Ben Cartwright - Labour Party - Abbey

“As a student it’s easy to be bound by the privilege of attending this university without looking beyond our college walls. But for many people this is their home all year round, and local issues really matter to them. Engaging in the issues facing residents is a really grounding experience and is a major part of why I stood. We need to ensure that we make Cambridge a fairer, greener place, expanding community access to local provisions, creating safer streets, and seeking to reduce the city’s carbon footprint. These measures would be of benefit to us all.”

Esmé Hennessy - Green Party - Castle

“I want to join our growing group of Green councillors in finding concrete solutions to divesting Council funds, night time safety, and prioritising our environment and wellbeing. Student representation on the council is severely lacking - there is a disconnect between the council and young people, allowing the Labour dominated council to fall behind on too many issues affecting students in Cambridge. Local elections are often so close; this is our chance to elect a council which won’t fail on the key issues.”

Joshua Morris-Blake - Green Party - Cherry Hinton

“I’m running because Labour have failed on the basics: potholes, poverty and pitiful protection against river pollution. The Greens have momentum in Cambridge - since moving here in 2021, we’ve gained more seats than every other party - and that looks set to continue based on campaigning data. More Labour councillors won’t make a difference here. In the student-heavy seats, Greens are best placed to hold Labour accountable, protect our most vulnerable residents and push for investment in a fairer, greener city.”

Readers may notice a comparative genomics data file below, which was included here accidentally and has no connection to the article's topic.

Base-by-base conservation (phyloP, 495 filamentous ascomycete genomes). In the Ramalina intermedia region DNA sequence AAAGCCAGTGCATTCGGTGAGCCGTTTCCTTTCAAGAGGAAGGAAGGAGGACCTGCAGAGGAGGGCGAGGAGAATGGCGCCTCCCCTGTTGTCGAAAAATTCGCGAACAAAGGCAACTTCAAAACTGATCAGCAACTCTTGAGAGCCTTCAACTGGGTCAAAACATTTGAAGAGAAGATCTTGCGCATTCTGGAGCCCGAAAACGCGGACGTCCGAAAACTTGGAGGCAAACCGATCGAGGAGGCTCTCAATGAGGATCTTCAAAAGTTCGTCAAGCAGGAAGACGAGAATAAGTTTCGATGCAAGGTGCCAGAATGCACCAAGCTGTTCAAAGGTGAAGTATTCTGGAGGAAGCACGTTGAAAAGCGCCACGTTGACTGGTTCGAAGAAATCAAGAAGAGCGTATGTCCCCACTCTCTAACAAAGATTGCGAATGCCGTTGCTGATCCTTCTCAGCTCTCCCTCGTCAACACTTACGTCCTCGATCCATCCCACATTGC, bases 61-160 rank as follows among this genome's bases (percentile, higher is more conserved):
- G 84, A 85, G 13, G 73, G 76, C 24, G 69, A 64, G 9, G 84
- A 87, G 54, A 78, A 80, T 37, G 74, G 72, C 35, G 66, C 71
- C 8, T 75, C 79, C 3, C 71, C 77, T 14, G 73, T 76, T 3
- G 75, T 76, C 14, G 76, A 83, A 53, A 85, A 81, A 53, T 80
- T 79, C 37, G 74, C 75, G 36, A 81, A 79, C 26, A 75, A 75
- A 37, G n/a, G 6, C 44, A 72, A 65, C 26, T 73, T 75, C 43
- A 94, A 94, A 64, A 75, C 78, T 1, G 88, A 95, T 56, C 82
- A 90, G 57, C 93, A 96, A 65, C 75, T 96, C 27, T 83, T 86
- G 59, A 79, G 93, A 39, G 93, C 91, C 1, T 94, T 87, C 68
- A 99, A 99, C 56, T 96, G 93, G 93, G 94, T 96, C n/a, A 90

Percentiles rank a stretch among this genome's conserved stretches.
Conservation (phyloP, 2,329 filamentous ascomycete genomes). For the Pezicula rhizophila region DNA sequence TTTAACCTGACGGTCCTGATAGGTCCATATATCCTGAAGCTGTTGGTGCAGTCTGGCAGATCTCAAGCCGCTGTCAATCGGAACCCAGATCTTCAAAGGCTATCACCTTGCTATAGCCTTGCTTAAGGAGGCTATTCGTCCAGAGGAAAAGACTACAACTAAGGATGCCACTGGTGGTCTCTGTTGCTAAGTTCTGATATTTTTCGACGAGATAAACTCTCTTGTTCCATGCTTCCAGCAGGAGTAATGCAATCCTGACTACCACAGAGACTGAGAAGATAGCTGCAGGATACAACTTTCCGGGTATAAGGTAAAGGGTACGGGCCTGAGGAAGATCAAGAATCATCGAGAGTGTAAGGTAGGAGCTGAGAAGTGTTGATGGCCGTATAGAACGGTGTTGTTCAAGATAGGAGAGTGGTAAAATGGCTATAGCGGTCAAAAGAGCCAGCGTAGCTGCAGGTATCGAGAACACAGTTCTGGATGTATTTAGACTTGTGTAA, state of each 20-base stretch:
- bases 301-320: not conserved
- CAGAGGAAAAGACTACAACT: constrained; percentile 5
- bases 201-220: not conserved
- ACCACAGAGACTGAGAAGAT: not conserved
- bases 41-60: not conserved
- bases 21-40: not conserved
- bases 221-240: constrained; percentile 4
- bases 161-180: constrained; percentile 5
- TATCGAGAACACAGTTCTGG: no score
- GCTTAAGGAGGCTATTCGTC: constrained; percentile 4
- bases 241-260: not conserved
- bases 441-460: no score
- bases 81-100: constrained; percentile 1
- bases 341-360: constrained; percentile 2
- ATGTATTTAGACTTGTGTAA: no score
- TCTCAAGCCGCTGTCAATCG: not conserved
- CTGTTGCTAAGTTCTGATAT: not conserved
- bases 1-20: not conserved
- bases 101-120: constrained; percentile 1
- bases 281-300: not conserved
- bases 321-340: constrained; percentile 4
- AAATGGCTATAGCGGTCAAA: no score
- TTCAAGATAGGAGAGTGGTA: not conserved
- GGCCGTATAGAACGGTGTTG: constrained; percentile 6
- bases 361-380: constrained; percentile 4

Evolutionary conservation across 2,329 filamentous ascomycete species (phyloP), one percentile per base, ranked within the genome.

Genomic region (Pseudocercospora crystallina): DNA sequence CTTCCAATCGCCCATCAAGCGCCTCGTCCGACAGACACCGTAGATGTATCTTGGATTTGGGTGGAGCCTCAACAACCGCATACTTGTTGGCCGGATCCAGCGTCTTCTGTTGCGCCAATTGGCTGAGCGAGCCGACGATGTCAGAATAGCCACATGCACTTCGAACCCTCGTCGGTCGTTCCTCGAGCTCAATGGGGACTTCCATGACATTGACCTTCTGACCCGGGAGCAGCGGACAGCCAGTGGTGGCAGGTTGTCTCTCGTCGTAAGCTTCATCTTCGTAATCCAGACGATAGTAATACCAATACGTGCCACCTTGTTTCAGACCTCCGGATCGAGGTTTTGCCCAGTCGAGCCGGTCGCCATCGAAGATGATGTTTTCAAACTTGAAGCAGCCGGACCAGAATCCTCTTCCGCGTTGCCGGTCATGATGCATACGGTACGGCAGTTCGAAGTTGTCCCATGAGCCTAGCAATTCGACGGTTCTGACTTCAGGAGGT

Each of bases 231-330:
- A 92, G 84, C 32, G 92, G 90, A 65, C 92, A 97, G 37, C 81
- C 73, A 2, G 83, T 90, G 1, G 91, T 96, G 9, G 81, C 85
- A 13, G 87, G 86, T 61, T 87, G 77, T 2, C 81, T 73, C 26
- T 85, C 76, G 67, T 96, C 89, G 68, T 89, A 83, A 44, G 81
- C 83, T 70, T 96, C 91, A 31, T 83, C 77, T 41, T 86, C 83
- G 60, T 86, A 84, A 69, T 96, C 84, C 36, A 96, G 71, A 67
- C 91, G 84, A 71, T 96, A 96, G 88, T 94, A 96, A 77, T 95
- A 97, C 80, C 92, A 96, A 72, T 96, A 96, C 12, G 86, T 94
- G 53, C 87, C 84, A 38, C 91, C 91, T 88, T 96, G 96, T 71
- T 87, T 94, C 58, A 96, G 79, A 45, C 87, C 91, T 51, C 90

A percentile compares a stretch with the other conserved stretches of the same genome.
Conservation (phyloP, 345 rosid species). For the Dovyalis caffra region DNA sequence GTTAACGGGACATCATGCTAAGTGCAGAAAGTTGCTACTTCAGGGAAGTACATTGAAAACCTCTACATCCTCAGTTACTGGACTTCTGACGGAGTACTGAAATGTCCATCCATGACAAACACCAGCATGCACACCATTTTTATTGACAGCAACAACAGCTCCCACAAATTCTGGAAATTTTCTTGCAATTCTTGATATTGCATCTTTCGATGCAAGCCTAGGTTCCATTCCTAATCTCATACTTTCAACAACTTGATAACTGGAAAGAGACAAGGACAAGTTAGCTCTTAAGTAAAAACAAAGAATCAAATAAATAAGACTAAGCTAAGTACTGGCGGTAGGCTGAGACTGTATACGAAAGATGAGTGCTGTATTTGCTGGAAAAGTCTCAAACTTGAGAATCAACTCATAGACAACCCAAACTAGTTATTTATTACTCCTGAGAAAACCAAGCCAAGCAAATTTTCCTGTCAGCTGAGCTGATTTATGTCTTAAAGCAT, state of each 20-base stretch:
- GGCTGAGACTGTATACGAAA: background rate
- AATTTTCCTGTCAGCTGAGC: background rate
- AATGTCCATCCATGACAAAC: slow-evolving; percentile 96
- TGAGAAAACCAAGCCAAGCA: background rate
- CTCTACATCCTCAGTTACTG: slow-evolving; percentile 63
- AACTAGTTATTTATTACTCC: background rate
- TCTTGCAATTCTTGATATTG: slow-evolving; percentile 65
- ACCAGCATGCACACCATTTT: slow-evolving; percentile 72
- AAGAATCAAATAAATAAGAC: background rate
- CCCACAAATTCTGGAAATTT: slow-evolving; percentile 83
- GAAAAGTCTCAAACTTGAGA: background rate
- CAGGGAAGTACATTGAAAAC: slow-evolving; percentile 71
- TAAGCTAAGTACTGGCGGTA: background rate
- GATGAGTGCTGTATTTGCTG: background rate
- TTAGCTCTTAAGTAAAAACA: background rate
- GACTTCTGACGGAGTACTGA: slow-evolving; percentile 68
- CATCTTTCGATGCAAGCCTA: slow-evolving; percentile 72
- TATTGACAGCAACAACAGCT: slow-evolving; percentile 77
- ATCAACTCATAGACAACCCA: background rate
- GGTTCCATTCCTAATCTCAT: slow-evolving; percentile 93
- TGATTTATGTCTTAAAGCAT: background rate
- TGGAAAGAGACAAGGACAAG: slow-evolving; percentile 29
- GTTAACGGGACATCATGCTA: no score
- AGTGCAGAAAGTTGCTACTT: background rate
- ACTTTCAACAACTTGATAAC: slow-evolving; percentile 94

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Chloe Mosonyi - Green Party - Trumpington

“I’m running because I believe the City Council should be doing more to address social and environmental problems in Cambridge. The housing crisis is a particularly thorny issue, with young people being especially vulnerable to predatory landlords and high housing costs. Greens have the policies to challenge Labour on unaffordable and unsustainable development in Cambridge while making sure local housing need is met and our environment protected. More Greens on City Council means more progressive, climate-conscious voices working for Cambridge.”

Szymon Sawicki - Conservative Party - Castle

“I am standing because young people, especially from working class backgrounds like me, are underrepresented at a local level in UK politics. The biggest change Cambridge needs is a massive reduction in the cost of living for locals and students, as it is currently one of the most expensive places to live in the UK. Across Cambridge City, the Conservative Party is standing to improve public transport, protect local democracy and build a green and affordable Cambridge.”